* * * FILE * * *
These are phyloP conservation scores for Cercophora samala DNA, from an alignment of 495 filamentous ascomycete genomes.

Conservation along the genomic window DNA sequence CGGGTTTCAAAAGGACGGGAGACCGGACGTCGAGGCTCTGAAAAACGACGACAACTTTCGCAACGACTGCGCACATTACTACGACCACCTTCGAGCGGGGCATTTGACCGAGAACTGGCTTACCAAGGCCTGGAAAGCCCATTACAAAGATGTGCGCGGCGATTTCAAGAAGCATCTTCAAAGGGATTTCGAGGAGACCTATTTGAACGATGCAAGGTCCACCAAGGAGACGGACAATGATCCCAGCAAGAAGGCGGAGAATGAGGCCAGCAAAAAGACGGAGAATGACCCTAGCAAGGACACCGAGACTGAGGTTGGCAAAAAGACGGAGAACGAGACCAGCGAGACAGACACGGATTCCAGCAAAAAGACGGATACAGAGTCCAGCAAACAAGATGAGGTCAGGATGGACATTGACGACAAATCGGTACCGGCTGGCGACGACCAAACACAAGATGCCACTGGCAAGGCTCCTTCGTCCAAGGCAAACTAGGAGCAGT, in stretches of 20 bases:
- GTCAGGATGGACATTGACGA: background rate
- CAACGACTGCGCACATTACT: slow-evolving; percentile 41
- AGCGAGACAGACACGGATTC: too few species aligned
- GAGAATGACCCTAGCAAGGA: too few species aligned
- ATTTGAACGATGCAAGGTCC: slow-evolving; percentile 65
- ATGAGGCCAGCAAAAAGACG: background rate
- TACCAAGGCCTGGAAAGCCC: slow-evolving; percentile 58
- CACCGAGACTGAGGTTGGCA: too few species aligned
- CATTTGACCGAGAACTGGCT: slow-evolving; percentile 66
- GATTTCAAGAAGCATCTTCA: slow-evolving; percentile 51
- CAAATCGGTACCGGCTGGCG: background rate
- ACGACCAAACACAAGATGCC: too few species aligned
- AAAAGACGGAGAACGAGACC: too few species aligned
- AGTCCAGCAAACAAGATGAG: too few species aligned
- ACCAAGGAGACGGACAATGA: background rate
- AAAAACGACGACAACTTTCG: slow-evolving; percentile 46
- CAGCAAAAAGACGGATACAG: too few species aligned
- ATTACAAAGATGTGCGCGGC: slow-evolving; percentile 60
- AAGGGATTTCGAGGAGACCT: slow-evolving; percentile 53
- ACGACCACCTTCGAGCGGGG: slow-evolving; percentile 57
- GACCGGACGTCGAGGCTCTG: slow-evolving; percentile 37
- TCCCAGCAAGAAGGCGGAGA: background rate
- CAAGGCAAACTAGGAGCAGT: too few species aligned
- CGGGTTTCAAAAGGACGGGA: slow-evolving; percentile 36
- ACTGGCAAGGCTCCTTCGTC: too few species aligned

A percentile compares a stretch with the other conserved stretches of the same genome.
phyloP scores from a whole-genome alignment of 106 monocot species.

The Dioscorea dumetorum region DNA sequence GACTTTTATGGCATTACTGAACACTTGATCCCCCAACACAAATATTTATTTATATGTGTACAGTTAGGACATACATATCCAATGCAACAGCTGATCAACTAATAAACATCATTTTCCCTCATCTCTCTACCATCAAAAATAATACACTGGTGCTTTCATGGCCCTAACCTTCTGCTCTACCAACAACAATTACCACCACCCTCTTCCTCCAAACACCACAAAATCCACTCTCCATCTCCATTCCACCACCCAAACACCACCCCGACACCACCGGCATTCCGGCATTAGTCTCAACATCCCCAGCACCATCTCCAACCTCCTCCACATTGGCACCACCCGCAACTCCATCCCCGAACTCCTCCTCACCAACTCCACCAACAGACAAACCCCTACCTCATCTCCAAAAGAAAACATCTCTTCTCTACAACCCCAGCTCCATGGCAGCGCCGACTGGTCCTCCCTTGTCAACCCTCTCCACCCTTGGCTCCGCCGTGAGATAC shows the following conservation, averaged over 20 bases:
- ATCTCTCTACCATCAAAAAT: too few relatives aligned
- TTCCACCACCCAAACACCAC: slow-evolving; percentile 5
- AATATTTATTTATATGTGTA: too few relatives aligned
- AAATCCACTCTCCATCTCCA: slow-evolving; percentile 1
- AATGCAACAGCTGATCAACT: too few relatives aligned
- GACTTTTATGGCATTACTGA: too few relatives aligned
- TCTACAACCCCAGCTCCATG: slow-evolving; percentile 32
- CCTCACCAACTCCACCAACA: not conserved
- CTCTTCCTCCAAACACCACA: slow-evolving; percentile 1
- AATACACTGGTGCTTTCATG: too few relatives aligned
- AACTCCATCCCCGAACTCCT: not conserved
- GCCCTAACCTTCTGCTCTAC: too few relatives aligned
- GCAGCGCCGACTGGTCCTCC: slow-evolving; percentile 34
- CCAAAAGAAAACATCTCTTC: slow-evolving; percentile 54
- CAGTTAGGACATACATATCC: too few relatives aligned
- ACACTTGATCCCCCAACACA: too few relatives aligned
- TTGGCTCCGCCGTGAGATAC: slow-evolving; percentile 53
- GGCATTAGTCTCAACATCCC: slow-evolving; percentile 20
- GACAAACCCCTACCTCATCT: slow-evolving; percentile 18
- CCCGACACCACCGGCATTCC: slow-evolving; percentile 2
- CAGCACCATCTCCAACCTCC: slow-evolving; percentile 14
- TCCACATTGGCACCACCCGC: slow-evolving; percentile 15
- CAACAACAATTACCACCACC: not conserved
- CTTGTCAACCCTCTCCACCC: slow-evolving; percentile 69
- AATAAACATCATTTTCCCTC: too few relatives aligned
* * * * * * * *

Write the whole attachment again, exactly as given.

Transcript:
These are phyloP conservation scores for Cercophora samala DNA, from an alignment of 495 filamentous ascomycete genomes.

Conservation along the genomic window DNA sequence CGGGTTTCAAAAGGACGGGAGACCGGACGTCGAGGCTCTGAAAAACGACGACAACTTTCGCAACGACTGCGCACATTACTACGACCACCTTCGAGCGGGGCATTTGACCGAGAACTGGCTTACCAAGGCCTGGAAAGCCCATTACAAAGATGTGCGCGGCGATTTCAAGAAGCATCTTCAAAGGGATTTCGAGGAGACCTATTTGAACGATGCAAGGTCCACCAAGGAGACGGACAATGATCCCAGCAAGAAGGCGGAGAATGAGGCCAGCAAAAAGACGGAGAATGACCCTAGCAAGGACACCGAGACTGAGGTTGGCAAAAAGACGGAGAACGAGACCAGCGAGACAGACACGGATTCCAGCAAAAAGACGGATACAGAGTCCAGCAAACAAGATGAGGTCAGGATGGACATTGACGACAAATCGGTACCGGCTGGCGACGACCAAACACAAGATGCCACTGGCAAGGCTCCTTCGTCCAAGGCAAACTAGGAGCAGT, in stretches of 20 bases:
- GTCAGGATGGACATTGACGA: background rate
- CAACGACTGCGCACATTACT: slow-evolving; percentile 41
- AGCGAGACAGACACGGATTC: too few species aligned
- GAGAATGACCCTAGCAAGGA: too few species aligned
- ATTTGAACGATGCAAGGTCC: slow-evolving; percentile 65
- ATGAGGCCAGCAAAAAGACG: background rate
- TACCAAGGCCTGGAAAGCCC: slow-evolving; percentile 58
- CACCGAGACTGAGGTTGGCA: too few species aligned
- CATTTGACCGAGAACTGGCT: slow-evolving; percentile 66
- GATTTCAAGAAGCATCTTCA: slow-evolving; percentile 51
- CAAATCGGTACCGGCTGGCG: background rate
- ACGACCAAACACAAGATGCC: too few species aligned
- AAAAGACGGAGAACGAGACC: too few species aligned
- AGTCCAGCAAACAAGATGAG: too few species aligned
- ACCAAGGAGACGGACAATGA: background rate
- AAAAACGACGACAACTTTCG: slow-evolving; percentile 46
- CAGCAAAAAGACGGATACAG: too few species aligned
- ATTACAAAGATGTGCGCGGC: slow-evolving; percentile 60
- AAGGGATTTCGAGGAGACCT: slow-evolving; percentile 53
- ACGACCACCTTCGAGCGGGG: slow-evolving; percentile 57
- GACCGGACGTCGAGGCTCTG: slow-evolving; percentile 37
- TCCCAGCAAGAAGGCGGAGA: background rate
- CAAGGCAAACTAGGAGCAGT: too few species aligned
- CGGGTTTCAAAAGGACGGGA: slow-evolving; percentile 36
- ACTGGCAAGGCTCCTTCGTC: too few species aligned

A percentile compares a stretch with the other conserved stretches of the same genome.
phyloP scores from a whole-genome alignment of 106 monocot species.

The Dioscorea dumetorum region DNA sequence GACTTTTATGGCATTACTGAACACTTGATCCCCCAACACAAATATTTATTTATATGTGTACAGTTAGGACATACATATCCAATGCAACAGCTGATCAACTAATAAACATCATTTTCCCTCATCTCTCTACCATCAAAAATAATACACTGGTGCTTTCATGGCCCTAACCTTCTGCTCTACCAACAACAATTACCACCACCCTCTTCCTCCAAACACCACAAAATCCACTCTCCATCTCCATTCCACCACCCAAACACCACCCCGACACCACCGGCATTCCGGCATTAGTCTCAACATCCCCAGCACCATCTCCAACCTCCTCCACATTGGCACCACCCGCAACTCCATCCCCGAACTCCTCCTCACCAACTCCACCAACAGACAAACCCCTACCTCATCTCCAAAAGAAAACATCTCTTCTCTACAACCCCAGCTCCATGGCAGCGCCGACTGGTCCTCCCTTGTCAACCCTCTCCACCCTTGGCTCCGCCGTGAGATAC shows the following conservation, averaged over 20 bases:
- ATCTCTCTACCATCAAAAAT: too few relatives aligned
- TTCCACCACCCAAACACCAC: slow-evolving; percentile 5
- AATATTTATTTATATGTGTA: too few relatives aligned
- AAATCCACTCTCCATCTCCA: slow-evolving; percentile 1
- AATGCAACAGCTGATCAACT: too few relatives aligned
- GACTTTTATGGCATTACTGA: too few relatives aligned
- TCTACAACCCCAGCTCCATG: slow-evolving; percentile 32
- CCTCACCAACTCCACCAACA: not conserved
- CTCTTCCTCCAAACACCACA: slow-evolving; percentile 1
- AATACACTGGTGCTTTCATG: too few relatives aligned
- AACTCCATCCCCGAACTCCT: not conserved
- GCCCTAACCTTCTGCTCTAC: too few relatives aligned
- GCAGCGCCGACTGGTCCTCC: slow-evolving; percentile 34
- CCAAAAGAAAACATCTCTTC: slow-evolving; percentile 54
- CAGTTAGGACATACATATCC: too few relatives aligned
- ACACTTGATCCCCCAACACA: too few relatives aligned
- TTGGCTCCGCCGTGAGATAC: slow-evolving; percentile 53
- GGCATTAGTCTCAACATCCC: slow-evolving; percentile 20
- GACAAACCCCTACCTCATCT: slow-evolving; percentile 18
- CCCGACACCACCGGCATTCC: slow-evolving; percentile 2
- CAGCACCATCTCCAACCTCC: slow-evolving; percentile 14
- TCCACATTGGCACCACCCGC: slow-evolving; percentile 15
- CAACAACAATTACCACCACC: not conserved
- CTTGTCAACCCTCTCCACCC: slow-evolving; percentile 69
- AATAAACATCATTTTCCCTC: too few relatives aligned